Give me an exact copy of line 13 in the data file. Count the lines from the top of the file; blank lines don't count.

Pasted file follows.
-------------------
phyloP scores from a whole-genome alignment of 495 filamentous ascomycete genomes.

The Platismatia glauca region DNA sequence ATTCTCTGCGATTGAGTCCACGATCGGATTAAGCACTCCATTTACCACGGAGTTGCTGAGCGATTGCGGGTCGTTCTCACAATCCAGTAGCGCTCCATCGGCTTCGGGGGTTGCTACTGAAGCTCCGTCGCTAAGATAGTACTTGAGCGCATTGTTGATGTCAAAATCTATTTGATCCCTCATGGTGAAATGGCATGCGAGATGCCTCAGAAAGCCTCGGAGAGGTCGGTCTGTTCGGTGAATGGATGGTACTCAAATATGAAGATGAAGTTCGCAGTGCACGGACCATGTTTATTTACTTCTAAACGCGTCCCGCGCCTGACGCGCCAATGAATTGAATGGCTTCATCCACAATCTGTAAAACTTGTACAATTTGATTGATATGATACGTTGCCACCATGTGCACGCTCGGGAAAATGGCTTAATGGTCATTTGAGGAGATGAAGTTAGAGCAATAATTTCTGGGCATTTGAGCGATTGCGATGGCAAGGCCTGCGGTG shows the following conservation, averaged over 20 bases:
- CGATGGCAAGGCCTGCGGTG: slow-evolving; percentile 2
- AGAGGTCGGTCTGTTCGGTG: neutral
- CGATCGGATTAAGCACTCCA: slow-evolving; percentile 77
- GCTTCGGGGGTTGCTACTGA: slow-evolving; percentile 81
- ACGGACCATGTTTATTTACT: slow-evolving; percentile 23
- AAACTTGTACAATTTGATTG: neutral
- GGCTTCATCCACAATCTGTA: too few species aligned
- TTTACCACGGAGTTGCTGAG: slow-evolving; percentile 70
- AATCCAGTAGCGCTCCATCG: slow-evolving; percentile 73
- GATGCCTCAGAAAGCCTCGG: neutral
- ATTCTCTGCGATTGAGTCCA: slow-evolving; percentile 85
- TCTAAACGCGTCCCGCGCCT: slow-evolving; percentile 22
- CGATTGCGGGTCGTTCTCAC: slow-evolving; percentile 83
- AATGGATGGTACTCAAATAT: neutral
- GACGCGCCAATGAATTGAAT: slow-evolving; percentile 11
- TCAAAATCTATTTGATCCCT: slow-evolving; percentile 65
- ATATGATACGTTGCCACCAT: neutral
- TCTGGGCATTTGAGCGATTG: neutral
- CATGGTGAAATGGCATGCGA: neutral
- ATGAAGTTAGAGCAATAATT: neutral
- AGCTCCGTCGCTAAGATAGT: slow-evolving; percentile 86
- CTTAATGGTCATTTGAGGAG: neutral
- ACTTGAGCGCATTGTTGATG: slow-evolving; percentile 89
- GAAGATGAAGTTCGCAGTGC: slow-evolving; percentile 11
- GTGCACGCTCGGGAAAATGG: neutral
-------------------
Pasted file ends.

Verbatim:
- ATTCTCTGCGATTGAGTCCA: slow-evolving; percentile 85